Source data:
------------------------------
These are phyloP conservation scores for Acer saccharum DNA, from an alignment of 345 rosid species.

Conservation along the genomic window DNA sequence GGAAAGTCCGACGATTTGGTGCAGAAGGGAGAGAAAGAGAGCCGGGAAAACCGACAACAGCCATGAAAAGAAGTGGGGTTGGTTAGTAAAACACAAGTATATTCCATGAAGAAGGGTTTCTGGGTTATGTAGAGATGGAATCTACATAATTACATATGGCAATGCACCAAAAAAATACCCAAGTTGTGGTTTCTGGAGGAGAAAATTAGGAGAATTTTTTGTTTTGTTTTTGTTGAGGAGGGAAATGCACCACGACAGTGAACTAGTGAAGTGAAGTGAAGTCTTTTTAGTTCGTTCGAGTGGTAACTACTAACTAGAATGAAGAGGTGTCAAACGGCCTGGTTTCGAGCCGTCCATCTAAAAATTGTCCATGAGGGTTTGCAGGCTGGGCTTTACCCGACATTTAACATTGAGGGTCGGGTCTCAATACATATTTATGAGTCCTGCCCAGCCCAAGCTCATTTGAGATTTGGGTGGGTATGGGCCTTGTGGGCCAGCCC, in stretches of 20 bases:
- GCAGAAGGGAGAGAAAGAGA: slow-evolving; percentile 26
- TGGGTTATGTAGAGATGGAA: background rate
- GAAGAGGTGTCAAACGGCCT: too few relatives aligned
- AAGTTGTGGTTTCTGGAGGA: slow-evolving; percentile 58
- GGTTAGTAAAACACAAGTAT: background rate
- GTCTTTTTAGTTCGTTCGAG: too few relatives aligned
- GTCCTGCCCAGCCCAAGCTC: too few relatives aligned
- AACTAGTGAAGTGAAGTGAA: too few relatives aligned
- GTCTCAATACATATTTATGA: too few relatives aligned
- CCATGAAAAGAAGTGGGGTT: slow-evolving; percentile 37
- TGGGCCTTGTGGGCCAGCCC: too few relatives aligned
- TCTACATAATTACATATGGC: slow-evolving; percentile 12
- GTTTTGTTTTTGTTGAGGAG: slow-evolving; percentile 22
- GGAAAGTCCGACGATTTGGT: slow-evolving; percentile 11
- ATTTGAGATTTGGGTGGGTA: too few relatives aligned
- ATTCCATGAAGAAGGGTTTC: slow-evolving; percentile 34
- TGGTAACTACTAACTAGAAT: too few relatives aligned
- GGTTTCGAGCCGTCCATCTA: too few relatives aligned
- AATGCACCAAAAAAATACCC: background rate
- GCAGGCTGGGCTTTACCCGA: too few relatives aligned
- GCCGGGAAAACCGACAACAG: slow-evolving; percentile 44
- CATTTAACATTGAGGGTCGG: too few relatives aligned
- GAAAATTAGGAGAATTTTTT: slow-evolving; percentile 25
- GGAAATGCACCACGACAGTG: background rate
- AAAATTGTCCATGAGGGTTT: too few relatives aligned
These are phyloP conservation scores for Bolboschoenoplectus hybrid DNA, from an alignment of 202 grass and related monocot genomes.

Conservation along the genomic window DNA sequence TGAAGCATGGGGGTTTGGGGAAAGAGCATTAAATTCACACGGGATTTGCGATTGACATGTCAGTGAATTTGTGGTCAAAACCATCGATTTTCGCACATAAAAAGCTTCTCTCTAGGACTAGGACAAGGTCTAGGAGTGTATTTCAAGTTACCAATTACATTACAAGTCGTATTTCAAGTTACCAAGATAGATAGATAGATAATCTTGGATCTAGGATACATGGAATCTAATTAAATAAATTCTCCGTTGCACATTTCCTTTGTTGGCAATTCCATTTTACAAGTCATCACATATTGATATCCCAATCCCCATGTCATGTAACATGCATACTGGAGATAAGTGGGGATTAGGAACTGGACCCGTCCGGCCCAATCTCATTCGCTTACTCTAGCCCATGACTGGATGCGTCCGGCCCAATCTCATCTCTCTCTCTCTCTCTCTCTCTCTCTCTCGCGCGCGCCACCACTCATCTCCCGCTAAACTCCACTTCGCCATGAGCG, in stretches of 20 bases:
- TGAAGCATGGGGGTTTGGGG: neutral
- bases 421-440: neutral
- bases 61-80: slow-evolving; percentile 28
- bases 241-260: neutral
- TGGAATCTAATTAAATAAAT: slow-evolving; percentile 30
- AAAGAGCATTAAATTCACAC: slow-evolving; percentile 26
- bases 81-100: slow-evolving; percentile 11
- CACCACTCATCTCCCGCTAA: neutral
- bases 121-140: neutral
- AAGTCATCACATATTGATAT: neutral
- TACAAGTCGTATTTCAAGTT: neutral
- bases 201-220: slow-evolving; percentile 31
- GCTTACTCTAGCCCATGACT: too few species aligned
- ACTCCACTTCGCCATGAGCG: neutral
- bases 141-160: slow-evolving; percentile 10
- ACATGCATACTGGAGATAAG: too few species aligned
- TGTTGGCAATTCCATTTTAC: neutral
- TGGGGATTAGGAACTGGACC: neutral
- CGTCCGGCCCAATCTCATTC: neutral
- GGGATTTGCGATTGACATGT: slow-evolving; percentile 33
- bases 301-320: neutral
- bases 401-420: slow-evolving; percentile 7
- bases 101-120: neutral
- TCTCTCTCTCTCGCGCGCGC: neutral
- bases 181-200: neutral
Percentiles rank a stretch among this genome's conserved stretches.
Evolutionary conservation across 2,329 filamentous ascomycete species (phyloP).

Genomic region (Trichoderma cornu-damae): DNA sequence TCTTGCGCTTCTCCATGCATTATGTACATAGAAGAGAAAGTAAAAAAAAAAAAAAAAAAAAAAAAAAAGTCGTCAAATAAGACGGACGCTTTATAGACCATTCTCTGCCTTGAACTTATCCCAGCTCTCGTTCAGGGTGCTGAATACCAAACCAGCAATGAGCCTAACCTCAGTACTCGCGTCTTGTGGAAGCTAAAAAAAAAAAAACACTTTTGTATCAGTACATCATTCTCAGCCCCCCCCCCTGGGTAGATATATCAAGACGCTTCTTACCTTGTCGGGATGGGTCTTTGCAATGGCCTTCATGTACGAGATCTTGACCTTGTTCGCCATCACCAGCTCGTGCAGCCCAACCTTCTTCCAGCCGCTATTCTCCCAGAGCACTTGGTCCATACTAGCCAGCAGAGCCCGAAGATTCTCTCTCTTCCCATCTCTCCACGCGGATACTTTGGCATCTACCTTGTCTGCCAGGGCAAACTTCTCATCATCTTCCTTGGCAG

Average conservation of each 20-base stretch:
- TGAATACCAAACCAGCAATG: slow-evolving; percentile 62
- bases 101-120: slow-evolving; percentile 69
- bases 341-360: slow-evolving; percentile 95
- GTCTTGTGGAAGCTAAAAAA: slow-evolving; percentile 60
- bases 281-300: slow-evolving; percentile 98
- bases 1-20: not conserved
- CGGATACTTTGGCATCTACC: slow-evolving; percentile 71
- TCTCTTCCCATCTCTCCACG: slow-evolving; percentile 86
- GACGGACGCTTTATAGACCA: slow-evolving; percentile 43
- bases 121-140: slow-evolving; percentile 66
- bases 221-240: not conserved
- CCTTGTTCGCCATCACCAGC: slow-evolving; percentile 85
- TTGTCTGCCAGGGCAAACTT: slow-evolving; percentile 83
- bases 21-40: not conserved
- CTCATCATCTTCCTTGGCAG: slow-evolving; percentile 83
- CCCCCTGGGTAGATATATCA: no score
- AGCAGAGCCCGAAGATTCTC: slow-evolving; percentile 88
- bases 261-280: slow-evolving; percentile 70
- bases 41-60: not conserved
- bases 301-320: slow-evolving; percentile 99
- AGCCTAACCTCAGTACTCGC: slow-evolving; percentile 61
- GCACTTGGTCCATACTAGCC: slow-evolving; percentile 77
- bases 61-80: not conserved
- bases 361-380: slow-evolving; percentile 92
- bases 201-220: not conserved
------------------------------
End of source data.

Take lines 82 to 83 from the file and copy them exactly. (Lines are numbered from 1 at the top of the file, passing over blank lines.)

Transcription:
- bases 361-380: slow-evolving; percentile 92
- bases 201-220: not conserved